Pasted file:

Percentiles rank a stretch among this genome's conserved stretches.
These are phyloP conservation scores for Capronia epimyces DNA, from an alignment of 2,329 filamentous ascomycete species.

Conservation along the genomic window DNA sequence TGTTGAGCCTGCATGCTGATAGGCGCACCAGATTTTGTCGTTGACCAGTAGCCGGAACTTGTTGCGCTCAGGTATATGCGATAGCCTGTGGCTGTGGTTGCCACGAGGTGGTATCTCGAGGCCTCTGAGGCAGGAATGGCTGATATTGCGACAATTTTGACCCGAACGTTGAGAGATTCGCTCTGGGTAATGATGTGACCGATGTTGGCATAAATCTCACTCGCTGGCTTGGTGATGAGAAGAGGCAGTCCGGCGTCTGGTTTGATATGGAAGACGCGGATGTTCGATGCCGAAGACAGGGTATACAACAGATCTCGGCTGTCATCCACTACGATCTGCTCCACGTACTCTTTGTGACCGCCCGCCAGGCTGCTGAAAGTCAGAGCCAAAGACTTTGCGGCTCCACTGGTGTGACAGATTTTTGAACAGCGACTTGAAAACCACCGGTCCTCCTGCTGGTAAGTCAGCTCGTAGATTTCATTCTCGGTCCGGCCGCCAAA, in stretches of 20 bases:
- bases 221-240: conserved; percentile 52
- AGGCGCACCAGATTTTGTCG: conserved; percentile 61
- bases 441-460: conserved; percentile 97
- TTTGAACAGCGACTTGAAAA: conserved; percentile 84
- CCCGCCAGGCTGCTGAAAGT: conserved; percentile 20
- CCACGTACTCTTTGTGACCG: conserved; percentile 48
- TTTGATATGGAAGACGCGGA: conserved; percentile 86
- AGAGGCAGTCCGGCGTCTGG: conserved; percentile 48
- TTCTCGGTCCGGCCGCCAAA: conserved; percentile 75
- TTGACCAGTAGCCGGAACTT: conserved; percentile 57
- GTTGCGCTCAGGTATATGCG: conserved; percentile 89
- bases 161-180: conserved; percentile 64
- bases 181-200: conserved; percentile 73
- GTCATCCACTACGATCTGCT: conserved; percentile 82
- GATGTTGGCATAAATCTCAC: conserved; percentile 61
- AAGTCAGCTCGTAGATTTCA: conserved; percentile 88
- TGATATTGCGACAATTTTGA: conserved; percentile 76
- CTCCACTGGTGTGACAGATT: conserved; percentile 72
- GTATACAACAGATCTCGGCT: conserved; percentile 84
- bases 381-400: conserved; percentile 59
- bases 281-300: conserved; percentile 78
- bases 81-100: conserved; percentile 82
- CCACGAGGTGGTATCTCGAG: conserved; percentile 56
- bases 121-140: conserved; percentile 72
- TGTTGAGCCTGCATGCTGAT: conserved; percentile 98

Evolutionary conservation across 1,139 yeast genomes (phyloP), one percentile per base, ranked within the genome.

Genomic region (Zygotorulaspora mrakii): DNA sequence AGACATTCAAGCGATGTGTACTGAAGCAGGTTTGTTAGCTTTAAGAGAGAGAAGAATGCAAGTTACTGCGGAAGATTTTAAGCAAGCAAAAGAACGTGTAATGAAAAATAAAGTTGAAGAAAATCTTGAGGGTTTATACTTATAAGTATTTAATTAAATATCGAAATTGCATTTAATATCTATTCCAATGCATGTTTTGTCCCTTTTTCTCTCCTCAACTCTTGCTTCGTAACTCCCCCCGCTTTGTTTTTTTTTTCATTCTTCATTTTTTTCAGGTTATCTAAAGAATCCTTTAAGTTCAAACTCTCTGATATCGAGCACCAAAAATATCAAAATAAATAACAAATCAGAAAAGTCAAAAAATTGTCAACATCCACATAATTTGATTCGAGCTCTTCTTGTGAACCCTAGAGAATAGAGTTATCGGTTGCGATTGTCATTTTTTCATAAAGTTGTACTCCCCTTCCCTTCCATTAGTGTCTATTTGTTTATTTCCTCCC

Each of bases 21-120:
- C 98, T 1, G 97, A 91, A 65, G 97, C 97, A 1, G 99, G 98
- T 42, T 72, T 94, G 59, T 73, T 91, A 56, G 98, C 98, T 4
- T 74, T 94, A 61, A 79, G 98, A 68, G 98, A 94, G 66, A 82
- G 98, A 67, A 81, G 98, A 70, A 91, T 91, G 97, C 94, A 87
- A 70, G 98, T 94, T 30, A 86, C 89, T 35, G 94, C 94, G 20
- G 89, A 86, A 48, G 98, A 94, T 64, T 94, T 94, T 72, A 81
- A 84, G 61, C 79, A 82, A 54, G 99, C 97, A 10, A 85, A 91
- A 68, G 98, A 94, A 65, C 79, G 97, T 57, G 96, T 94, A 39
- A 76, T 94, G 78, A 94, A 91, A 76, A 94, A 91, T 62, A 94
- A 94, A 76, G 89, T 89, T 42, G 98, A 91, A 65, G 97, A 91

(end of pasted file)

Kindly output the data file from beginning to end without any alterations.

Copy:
Percentiles rank a stretch among this genome's conserved stretches.
These are phyloP conservation scores for Capronia epimyces DNA, from an alignment of 2,329 filamentous ascomycete species.

Conservation along the genomic window DNA sequence TGTTGAGCCTGCATGCTGATAGGCGCACCAGATTTTGTCGTTGACCAGTAGCCGGAACTTGTTGCGCTCAGGTATATGCGATAGCCTGTGGCTGTGGTTGCCACGAGGTGGTATCTCGAGGCCTCTGAGGCAGGAATGGCTGATATTGCGACAATTTTGACCCGAACGTTGAGAGATTCGCTCTGGGTAATGATGTGACCGATGTTGGCATAAATCTCACTCGCTGGCTTGGTGATGAGAAGAGGCAGTCCGGCGTCTGGTTTGATATGGAAGACGCGGATGTTCGATGCCGAAGACAGGGTATACAACAGATCTCGGCTGTCATCCACTACGATCTGCTCCACGTACTCTTTGTGACCGCCCGCCAGGCTGCTGAAAGTCAGAGCCAAAGACTTTGCGGCTCCACTGGTGTGACAGATTTTTGAACAGCGACTTGAAAACCACCGGTCCTCCTGCTGGTAAGTCAGCTCGTAGATTTCATTCTCGGTCCGGCCGCCAAA, in stretches of 20 bases:
- bases 221-240: conserved; percentile 52
- AGGCGCACCAGATTTTGTCG: conserved; percentile 61
- bases 441-460: conserved; percentile 97
- TTTGAACAGCGACTTGAAAA: conserved; percentile 84
- CCCGCCAGGCTGCTGAAAGT: conserved; percentile 20
- CCACGTACTCTTTGTGACCG: conserved; percentile 48
- TTTGATATGGAAGACGCGGA: conserved; percentile 86
- AGAGGCAGTCCGGCGTCTGG: conserved; percentile 48
- TTCTCGGTCCGGCCGCCAAA: conserved; percentile 75
- TTGACCAGTAGCCGGAACTT: conserved; percentile 57
- GTTGCGCTCAGGTATATGCG: conserved; percentile 89
- bases 161-180: conserved; percentile 64
- bases 181-200: conserved; percentile 73
- GTCATCCACTACGATCTGCT: conserved; percentile 82
- GATGTTGGCATAAATCTCAC: conserved; percentile 61
- AAGTCAGCTCGTAGATTTCA: conserved; percentile 88
- TGATATTGCGACAATTTTGA: conserved; percentile 76
- CTCCACTGGTGTGACAGATT: conserved; percentile 72
- GTATACAACAGATCTCGGCT: conserved; percentile 84
- bases 381-400: conserved; percentile 59
- bases 281-300: conserved; percentile 78
- bases 81-100: conserved; percentile 82
- CCACGAGGTGGTATCTCGAG: conserved; percentile 56
- bases 121-140: conserved; percentile 72
- TGTTGAGCCTGCATGCTGAT: conserved; percentile 98

Evolutionary conservation across 1,139 yeast genomes (phyloP), one percentile per base, ranked within the genome.

Genomic region (Zygotorulaspora mrakii): DNA sequence AGACATTCAAGCGATGTGTACTGAAGCAGGTTTGTTAGCTTTAAGAGAGAGAAGAATGCAAGTTACTGCGGAAGATTTTAAGCAAGCAAAAGAACGTGTAATGAAAAATAAAGTTGAAGAAAATCTTGAGGGTTTATACTTATAAGTATTTAATTAAATATCGAAATTGCATTTAATATCTATTCCAATGCATGTTTTGTCCCTTTTTCTCTCCTCAACTCTTGCTTCGTAACTCCCCCCGCTTTGTTTTTTTTTTCATTCTTCATTTTTTTCAGGTTATCTAAAGAATCCTTTAAGTTCAAACTCTCTGATATCGAGCACCAAAAATATCAAAATAAATAACAAATCAGAAAAGTCAAAAAATTGTCAACATCCACATAATTTGATTCGAGCTCTTCTTGTGAACCCTAGAGAATAGAGTTATCGGTTGCGATTGTCATTTTTTCATAAAGTTGTACTCCCCTTCCCTTCCATTAGTGTCTATTTGTTTATTTCCTCCC

Each of bases 21-120:
- C 98, T 1, G 97, A 91, A 65, G 97, C 97, A 1, G 99, G 98
- T 42, T 72, T 94, G 59, T 73, T 91, A 56, G 98, C 98, T 4
- T 74, T 94, A 61, A 79, G 98, A 68, G 98, A 94, G 66, A 82
- G 98, A 67, A 81, G 98, A 70, A 91, T 91, G 97, C 94, A 87
- A 70, G 98, T 94, T 30, A 86, C 89, T 35, G 94, C 94, G 20
- G 89, A 86, A 48, G 98, A 94, T 64, T 94, T 94, T 72, A 81
- A 84, G 61, C 79, A 82, A 54, G 99, C 97, A 10, A 85, A 91
- A 68, G 98, A 94, A 65, C 79, G 97, T 57, G 96, T 94, A 39
- A 76, T 94, G 78, A 94, A 91, A 76, A 94, A 91, T 62, A 94
- A 94, A 76, G 89, T 89, T 42, G 98, A 91, A 65, G 97, A 91